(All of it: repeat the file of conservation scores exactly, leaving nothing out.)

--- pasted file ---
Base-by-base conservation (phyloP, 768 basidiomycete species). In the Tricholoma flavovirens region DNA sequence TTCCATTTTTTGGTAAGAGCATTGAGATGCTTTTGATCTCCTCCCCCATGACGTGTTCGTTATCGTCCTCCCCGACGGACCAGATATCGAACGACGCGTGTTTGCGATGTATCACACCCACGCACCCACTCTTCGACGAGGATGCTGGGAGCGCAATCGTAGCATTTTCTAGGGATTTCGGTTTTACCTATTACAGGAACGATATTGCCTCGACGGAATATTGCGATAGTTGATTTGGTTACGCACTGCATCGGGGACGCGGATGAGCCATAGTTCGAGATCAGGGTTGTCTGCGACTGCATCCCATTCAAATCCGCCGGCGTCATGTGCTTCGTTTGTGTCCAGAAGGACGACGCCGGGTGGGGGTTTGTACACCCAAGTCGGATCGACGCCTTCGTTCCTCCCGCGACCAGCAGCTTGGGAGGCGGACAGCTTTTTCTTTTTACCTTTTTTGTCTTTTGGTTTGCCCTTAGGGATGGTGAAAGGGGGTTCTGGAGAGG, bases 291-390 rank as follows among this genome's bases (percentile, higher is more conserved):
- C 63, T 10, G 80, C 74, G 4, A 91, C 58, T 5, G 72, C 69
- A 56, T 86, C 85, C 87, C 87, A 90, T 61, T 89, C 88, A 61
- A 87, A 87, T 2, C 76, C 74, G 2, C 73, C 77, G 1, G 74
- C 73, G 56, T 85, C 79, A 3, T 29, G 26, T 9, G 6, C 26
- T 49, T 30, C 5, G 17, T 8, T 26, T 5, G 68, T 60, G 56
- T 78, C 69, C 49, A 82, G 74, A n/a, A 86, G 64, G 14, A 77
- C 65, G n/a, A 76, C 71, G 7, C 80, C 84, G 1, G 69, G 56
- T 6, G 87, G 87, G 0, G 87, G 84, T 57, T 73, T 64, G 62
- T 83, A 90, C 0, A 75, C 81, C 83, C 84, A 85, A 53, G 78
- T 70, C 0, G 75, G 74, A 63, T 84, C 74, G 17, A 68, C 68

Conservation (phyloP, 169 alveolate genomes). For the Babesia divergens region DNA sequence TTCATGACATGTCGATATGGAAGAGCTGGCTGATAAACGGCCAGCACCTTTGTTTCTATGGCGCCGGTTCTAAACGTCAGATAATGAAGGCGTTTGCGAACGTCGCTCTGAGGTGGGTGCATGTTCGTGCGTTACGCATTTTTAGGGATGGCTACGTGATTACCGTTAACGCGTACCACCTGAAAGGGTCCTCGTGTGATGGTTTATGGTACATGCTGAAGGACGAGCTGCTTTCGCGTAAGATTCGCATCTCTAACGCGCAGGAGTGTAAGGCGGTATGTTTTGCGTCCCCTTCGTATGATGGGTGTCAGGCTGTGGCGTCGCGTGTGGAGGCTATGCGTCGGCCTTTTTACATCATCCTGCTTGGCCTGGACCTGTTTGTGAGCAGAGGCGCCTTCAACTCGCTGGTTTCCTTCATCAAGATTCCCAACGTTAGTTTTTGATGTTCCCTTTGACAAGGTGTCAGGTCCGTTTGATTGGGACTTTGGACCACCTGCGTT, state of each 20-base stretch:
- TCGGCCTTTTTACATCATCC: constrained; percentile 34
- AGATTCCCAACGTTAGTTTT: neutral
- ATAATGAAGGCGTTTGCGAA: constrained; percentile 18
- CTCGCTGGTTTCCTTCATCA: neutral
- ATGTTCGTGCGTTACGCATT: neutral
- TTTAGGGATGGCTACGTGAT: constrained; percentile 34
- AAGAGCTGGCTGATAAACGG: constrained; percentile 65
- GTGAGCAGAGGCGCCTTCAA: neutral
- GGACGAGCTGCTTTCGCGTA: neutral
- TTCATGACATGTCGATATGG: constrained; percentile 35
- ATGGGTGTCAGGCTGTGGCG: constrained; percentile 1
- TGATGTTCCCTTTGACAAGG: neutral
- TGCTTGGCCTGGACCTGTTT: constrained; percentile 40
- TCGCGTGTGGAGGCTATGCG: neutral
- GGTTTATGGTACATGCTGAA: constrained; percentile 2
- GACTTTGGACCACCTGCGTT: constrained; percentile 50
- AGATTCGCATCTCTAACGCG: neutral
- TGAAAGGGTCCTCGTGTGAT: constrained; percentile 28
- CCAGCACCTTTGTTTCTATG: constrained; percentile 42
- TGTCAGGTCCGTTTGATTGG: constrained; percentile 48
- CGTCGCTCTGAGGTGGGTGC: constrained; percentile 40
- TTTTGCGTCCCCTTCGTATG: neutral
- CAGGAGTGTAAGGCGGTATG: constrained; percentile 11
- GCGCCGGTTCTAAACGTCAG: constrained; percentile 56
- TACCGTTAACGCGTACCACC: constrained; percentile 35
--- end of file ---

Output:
Base-by-base conservation (phyloP, 768 basidiomycete species). In the Tricholoma flavovirens region DNA sequence TTCCATTTTTTGGTAAGAGCATTGAGATGCTTTTGATCTCCTCCCCCATGACGTGTTCGTTATCGTCCTCCCCGACGGACCAGATATCGAACGACGCGTGTTTGCGATGTATCACACCCACGCACCCACTCTTCGACGAGGATGCTGGGAGCGCAATCGTAGCATTTTCTAGGGATTTCGGTTTTACCTATTACAGGAACGATATTGCCTCGACGGAATATTGCGATAGTTGATTTGGTTACGCACTGCATCGGGGACGCGGATGAGCCATAGTTCGAGATCAGGGTTGTCTGCGACTGCATCCCATTCAAATCCGCCGGCGTCATGTGCTTCGTTTGTGTCCAGAAGGACGACGCCGGGTGGGGGTTTGTACACCCAAGTCGGATCGACGCCTTCGTTCCTCCCGCGACCAGCAGCTTGGGAGGCGGACAGCTTTTTCTTTTTACCTTTTTTGTCTTTTGGTTTGCCCTTAGGGATGGTGAAAGGGGGTTCTGGAGAGG, bases 291-390 rank as follows among this genome's bases (percentile, higher is more conserved):
- C 63, T 10, G 80, C 74, G 4, A 91, C 58, T 5, G 72, C 69
- A 56, T 86, C 85, C 87, C 87, A 90, T 61, T 89, C 88, A 61
- A 87, A 87, T 2, C 76, C 74, G 2, C 73, C 77, G 1, G 74
- C 73, G 56, T 85, C 79, A 3, T 29, G 26, T 9, G 6, C 26
- T 49, T 30, C 5, G 17, T 8, T 26, T 5, G 68, T 60, G 56
- T 78, C 69, C 49, A 82, G 74, A n/a, A 86, G 64, G 14, A 77
- C 65, G n/a, A 76, C 71, G 7, C 80, C 84, G 1, G 69, G 56
- T 6, G 87, G 87, G 0, G 87, G 84, T 57, T 73, T 64, G 62
- T 83, A 90, C 0, A 75, C 81, C 83, C 84, A 85, A 53, G 78
- T 70, C 0, G 75, G 74, A 63, T 84, C 74, G 17, A 68, C 68

Conservation (phyloP, 169 alveolate genomes). For the Babesia divergens region DNA sequence TTCATGACATGTCGATATGGAAGAGCTGGCTGATAAACGGCCAGCACCTTTGTTTCTATGGCGCCGGTTCTAAACGTCAGATAATGAAGGCGTTTGCGAACGTCGCTCTGAGGTGGGTGCATGTTCGTGCGTTACGCATTTTTAGGGATGGCTACGTGATTACCGTTAACGCGTACCACCTGAAAGGGTCCTCGTGTGATGGTTTATGGTACATGCTGAAGGACGAGCTGCTTTCGCGTAAGATTCGCATCTCTAACGCGCAGGAGTGTAAGGCGGTATGTTTTGCGTCCCCTTCGTATGATGGGTGTCAGGCTGTGGCGTCGCGTGTGGAGGCTATGCGTCGGCCTTTTTACATCATCCTGCTTGGCCTGGACCTGTTTGTGAGCAGAGGCGCCTTCAACTCGCTGGTTTCCTTCATCAAGATTCCCAACGTTAGTTTTTGATGTTCCCTTTGACAAGGTGTCAGGTCCGTTTGATTGGGACTTTGGACCACCTGCGTT, state of each 20-base stretch:
- TCGGCCTTTTTACATCATCC: constrained; percentile 34
- AGATTCCCAACGTTAGTTTT: neutral
- ATAATGAAGGCGTTTGCGAA: constrained; percentile 18
- CTCGCTGGTTTCCTTCATCA: neutral
- ATGTTCGTGCGTTACGCATT: neutral
- TTTAGGGATGGCTACGTGAT: constrained; percentile 34
- AAGAGCTGGCTGATAAACGG: constrained; percentile 65
- GTGAGCAGAGGCGCCTTCAA: neutral
- GGACGAGCTGCTTTCGCGTA: neutral
- TTCATGACATGTCGATATGG: constrained; percentile 35
- ATGGGTGTCAGGCTGTGGCG: constrained; percentile 1
- TGATGTTCCCTTTGACAAGG: neutral
- TGCTTGGCCTGGACCTGTTT: constrained; percentile 40
- TCGCGTGTGGAGGCTATGCG: neutral
- GGTTTATGGTACATGCTGAA: constrained; percentile 2
- GACTTTGGACCACCTGCGTT: constrained; percentile 50
- AGATTCGCATCTCTAACGCG: neutral
- TGAAAGGGTCCTCGTGTGAT: constrained; percentile 28
- CCAGCACCTTTGTTTCTATG: constrained; percentile 42
- TGTCAGGTCCGTTTGATTGG: constrained; percentile 48
- CGTCGCTCTGAGGTGGGTGC: constrained; percentile 40
- TTTTGCGTCCCCTTCGTATG: neutral
- CAGGAGTGTAAGGCGGTATG: constrained; percentile 11
- GCGCCGGTTCTAAACGTCAG: constrained; percentile 56
- TACCGTTAACGCGTACCACC: constrained; percentile 35